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Bitcoin promoter pleads guilty to unlicensed use of currency

  1. desert flower
    [imgr=white]https://img2.drugsforum.eu/albums/thumbs/32/ca9b8b18004d9a2885f94848bd2e7151_32405.jpg?dl=1410273055[/imgr]
    NEW YORK (Reuters) - A man who helped to promote bitcoin wants to remain in the business despite pleading guilty Thursday to indirectly helping send more than $1 million in the digital currency to users of the illicit online marketplace Silk Road, his lawyer said.

    Charlie Shrem, 24, pleaded guilty at a hearing in New York federal court to one count of aiding and abetting an unlicensed money transmitting business.


    Bitcoin advocates make their case in Chicago for the digital currency
    Cheryl V. Jackson
    A co-conspirator, Robert Faiella, 54, separately pleaded guilty to operating such a business. Both men face up to five years in prison when they appear again in court in January.

    "I knew that much of the business on Silk Road involved the buying and selling of narcotics," Shrem said in court. "I knew that what I was doing was wrong."

    His lawyer, Marc Agnifilo, said that what Shrem did was an aberration and that Shrem plans to continue working in the bitcoin world if possible. Agnifilo emphasized that his client was not involved in directly supplying bitcoin to Silk Road .

    "We believe he is at least one step more removed from the heartland of illegal conduct, which is really Silk Road," the lawyer said.

    The two pleaded guilty as part of a deal struck with prosecutors from the office of Manhattan U.S. Attorney Preet Bharara. They had been scheduled to go on trial
    NEW YORK (Reuters) - A man who helped to promote bitcoin wants to remain in the business despite pleading guilty Thursday to indirectly helping send more than $1 million in the digital currency to users of the illicit online marketplace Silk Road, his lawyer said.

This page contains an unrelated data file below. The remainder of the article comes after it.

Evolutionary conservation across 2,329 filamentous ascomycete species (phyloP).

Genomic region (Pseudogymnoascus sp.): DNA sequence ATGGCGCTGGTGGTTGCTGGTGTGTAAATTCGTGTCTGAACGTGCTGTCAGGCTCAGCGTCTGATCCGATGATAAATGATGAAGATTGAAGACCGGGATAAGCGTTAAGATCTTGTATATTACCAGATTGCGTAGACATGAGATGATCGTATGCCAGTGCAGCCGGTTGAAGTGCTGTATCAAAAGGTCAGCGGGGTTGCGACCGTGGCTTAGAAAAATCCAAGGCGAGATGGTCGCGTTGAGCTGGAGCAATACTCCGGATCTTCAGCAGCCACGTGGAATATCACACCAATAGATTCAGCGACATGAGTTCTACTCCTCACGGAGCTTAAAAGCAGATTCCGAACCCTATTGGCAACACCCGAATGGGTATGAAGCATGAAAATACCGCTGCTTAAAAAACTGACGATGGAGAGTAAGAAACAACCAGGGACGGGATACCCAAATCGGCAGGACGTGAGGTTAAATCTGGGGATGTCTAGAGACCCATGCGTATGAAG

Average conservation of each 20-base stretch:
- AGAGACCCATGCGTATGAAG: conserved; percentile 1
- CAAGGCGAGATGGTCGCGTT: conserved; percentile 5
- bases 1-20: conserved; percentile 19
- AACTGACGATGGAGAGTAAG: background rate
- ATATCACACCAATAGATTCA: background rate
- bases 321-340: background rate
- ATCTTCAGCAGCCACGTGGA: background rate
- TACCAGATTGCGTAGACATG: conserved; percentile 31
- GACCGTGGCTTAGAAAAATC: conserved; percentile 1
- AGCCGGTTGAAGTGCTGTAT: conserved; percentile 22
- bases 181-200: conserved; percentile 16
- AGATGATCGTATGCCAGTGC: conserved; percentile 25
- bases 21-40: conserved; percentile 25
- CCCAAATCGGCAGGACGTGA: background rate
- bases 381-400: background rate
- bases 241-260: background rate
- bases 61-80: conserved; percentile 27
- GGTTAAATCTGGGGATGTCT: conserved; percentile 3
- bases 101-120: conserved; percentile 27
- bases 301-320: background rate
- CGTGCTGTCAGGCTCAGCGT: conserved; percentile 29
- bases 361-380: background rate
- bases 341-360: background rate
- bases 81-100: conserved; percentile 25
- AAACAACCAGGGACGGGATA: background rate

Charlie Shrem, 24, pleaded guilty at a hearing in New York federal court to one count of aiding and abetting an unlicensed money transmitting business.


    Bitcoin advocates make their case in Chicago for the digital currency
    Cheryl V. Jackson
    A co-conspirator, Robert Faiella, 54, separately pleaded guilty to operating such a business. Both men face up to five years in prison when they appear again in court in January.

    "I knew that much of the business on Silk Road involved the buying and selling of narcotics," Shrem said in court. "I knew that what I was doing was wrong."

    His lawyer, Marc Agnifilo, said that what Shrem did was an aberration and that Shrem plans to continue working in the bitcoin world if possible. Agnifilo emphasized that his client was not involved in directly supplying bitcoin to Silk Road users.


    "We believe he is at least one step more removed from the heartland of illegal conduct, which is really Silk Road," the lawyer said.

    The two pleaded guilty as part of a deal struck with prosecutors from the office of Manhattan U.S. Attorney Preet Bharara. They had been scheduled to go on trial Sept. 22.




    U.S. authorities shut down Silk Road last year, though a new version bearing the same name was launched soon thereafter. The man accused of creating and operating Silk Road using the alias "Dread Pirate Roberts," Ross William Ulbricht, is facing separate charges and is scheduled for trial in November.